Bands would often reappropriate ordinarily derogatory phrases like 'cunt', 'bitch', 'dyke' and 'slut' (the very same words often received from male audience members), writing them proudly on their skin with lipstick or fat markers, thus nullifying their attempted offensive power and making them ultimately harmless and funny.

Kathleen Hanna would later write:

It was also super schizo to play shows where guys threw stuff at us, called us cunts and yelled "take it off" during our set, and then the next night perform for throngs of amazing girls singing along to every lyric and cheering after every song.[5]

Molly Neuman once summarized: "We're not anti-boy, we're pro-girl."[6]

Indeed, members of riot grrrl culture, fans or members of bands, include males too. Calvin Johnson and Slim Moon have been instrumental in publishing a great many of the bands on the labels they founded, K Records and Kill Rock Stars respectively. Alec Empire of Atari Teenage Riot said, "I was totally into the riot grrrl music, I see it as a very important form of expression. I learned a lot from that, way more maybe than from 'male' punk rock."[6] Dave Grohl and Kurt Cobain dated Kathleen Hanna and Tobi Vail (also respectively), and often played with Bikini Kill even after splitting with them; Kurt was a big fan of The Slits and even convinced The Raincoats to reform. He once said, "The future of rock belongs to women."[7]

[edit] Media misconceptions

As media attention increasingly focused on Grunge and Alternative Rock in the early nineties, the term 'Riot Grrrl' was often applied to less political (and less independent) female alternative rock acts such as 7 Year Bitch, Babes in Toyland, The Breeders, The Gits, Hole, L7, PJ Harvey, Veruca Salt, and even No Doubt. To their chagrin, riot grrrls found themselves in the media spotlight during 1992, accused of dragging feminism into the mosh pit in magazines from Seventeen to Newsweek. This increased press coverage led to conflict within the riot grrrl community as many felt that the culture was being misappropriated by the media against the movement's will and its radical message marginalized, as well as adversely affecting their private lives, with the media often deliberately lying and relying largely on erroneous speculation and conjecture about personal information and motivations.[8][9] Fallout from the media coverage led to resignations of people like Jessica Hopper, who was at the center of the Newsweek article. Kathleen Hanna called that year for "a press block". In an essay from January 1994, included in the CD version of Bikini Kill's first two records, Tobi Vail responded to media simplifications and mis-characterization of Riot Grrrl:

one huge misconception for instance that has been repeated over and over again in magazines we have never spoken to and also by those who believe these sources without checking things out themselves is that Bikini Kill is the definitive 'riot girl band' ... We are not in anyway 'leaders of' or authorities on the 'Riot Girl' movement. In fact, as individuals we have each had different experiences with, feelings on, opinions of and varying degrees of involvement with 'Riot Girl' and though we totally respect those who still feel that label is important and meaningful to them, we have never used that term to describe ourselves AS A BAND. As individuals we respect and utilize and subscribe to a variety of different aesthetics, strategies, and beliefs, both political and punk-wise, some of which are probably considered 'riot girl.'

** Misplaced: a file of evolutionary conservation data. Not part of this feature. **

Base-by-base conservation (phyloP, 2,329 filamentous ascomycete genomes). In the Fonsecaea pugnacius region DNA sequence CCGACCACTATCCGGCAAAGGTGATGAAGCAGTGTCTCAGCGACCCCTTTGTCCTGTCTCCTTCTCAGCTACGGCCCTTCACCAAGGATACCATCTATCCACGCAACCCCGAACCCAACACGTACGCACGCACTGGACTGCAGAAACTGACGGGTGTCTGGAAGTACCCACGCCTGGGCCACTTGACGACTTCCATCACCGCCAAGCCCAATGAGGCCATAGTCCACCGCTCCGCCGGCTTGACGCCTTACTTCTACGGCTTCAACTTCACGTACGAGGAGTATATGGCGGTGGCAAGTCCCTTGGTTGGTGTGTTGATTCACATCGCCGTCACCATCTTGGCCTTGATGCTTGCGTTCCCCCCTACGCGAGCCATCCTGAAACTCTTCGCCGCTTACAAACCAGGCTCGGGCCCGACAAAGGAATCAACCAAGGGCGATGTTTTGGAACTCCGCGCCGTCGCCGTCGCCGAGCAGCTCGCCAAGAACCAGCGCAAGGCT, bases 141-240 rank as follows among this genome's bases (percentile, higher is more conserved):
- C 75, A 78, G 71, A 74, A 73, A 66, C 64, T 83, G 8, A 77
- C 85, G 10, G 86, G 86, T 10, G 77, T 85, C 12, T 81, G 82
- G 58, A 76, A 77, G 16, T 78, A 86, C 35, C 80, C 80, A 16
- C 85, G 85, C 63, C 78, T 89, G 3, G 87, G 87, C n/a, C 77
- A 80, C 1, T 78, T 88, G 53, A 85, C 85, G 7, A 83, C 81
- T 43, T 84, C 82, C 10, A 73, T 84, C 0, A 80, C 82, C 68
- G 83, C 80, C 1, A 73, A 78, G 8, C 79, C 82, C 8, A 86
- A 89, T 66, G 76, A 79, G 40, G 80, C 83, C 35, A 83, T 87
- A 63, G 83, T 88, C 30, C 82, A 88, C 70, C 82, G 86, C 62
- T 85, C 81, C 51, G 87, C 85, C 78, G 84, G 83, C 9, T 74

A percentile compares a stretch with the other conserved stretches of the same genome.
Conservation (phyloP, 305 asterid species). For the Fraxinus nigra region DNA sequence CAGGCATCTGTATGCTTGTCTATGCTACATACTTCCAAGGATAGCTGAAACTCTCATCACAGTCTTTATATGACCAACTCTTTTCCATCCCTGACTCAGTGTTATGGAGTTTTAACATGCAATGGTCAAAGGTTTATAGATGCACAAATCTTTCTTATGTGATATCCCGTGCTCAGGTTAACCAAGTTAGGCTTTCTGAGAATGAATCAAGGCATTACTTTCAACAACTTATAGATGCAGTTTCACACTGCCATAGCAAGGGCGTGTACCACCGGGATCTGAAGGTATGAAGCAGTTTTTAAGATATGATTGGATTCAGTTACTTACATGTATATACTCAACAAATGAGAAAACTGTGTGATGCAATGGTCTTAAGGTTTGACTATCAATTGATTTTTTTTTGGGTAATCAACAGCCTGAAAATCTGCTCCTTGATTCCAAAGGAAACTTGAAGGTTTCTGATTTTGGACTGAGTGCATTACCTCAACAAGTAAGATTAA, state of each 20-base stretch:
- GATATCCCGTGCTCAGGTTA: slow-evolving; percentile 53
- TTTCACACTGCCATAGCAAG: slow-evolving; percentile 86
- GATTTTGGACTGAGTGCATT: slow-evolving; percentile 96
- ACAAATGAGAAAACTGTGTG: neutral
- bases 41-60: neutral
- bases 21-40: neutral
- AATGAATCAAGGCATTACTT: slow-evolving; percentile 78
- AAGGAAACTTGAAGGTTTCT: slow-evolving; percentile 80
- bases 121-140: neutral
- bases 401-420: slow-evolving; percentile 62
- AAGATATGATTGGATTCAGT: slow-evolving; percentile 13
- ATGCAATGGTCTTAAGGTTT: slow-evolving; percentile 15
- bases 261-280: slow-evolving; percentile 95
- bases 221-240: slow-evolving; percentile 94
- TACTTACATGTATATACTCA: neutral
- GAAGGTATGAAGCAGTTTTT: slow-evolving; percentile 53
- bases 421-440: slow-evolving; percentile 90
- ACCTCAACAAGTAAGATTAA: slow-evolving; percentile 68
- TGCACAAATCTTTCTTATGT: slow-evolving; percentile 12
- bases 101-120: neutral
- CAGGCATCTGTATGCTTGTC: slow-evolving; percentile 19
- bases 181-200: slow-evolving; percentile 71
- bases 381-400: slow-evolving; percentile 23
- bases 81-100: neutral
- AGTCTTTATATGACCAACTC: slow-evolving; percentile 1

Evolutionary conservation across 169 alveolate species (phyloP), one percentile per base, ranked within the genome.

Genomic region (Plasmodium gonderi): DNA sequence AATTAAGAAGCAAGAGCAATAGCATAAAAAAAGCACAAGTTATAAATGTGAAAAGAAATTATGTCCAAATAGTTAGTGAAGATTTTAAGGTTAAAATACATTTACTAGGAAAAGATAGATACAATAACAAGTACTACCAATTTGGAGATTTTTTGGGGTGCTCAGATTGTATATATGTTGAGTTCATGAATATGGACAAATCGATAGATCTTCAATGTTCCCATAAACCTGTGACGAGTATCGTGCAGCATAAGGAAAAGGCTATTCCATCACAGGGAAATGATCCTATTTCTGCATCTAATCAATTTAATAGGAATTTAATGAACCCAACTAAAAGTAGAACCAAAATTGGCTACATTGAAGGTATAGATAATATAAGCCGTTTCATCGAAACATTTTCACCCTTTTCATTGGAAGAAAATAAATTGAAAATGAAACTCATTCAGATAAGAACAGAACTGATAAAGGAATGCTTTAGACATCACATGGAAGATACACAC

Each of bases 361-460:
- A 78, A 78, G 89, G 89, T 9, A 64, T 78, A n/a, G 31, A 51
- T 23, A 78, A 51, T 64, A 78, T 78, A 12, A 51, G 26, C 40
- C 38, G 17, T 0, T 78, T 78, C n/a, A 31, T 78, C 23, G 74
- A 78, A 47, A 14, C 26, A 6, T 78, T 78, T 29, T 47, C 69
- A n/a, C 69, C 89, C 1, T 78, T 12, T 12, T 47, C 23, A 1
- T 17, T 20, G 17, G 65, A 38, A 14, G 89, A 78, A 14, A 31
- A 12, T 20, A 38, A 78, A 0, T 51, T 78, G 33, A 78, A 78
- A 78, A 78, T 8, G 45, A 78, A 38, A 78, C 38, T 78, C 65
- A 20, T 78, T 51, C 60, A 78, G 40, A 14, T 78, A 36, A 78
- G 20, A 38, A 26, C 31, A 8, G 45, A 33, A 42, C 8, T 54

Writer/musician/historian/performance artist Sharon Cheslow said in EMP's Riot Grrrl Retrospective documentary:

There were a lot of very important ideas that I think the mainstream media couldn't handle, so it was easier to focus on the fact that these were girls who were wearing barrettes in their hair or writing 'slut' on their stomach.

Corin Tucker of Heavens to Betsy and Sleater-Kinney said:

I think it was deliberate that we were made to look like we were just ridiculous girls parading around in our underwear. They refused to do serious interviews with us, they misprinted what we had to say, they would take our articles, and our fanzines, and our essays and take them out of context. We wrote a lot about sexual abuse and sexual assault for teenagers and young women. I think those are really important concepts that the media never addressed.[10]

[edit] Legacy

By the mid-nineties, riot grrl had severely splintered. Many within the movement felt that the mainstream media had completely misrepresented their message, and that the politically radical aspects of riot grrrl had been subverted by the likes of the Spice Girls and their "girl power" message, or co-opted by ostensibly women-centered bands and festivals (though sometimes with only one female performer per band) like Lilith Fair.

However, the influence of riot grrrl can still be felt in many aspects of indie and punk rock culture. Kaia Wilson of Team Dresch and multimedia artist Tammy Rae Carland went on to form the now-defunct Mr. Lady Records which released albums by The Butchies, The Need, Kiki and Herb, and Tracy + the Plastics.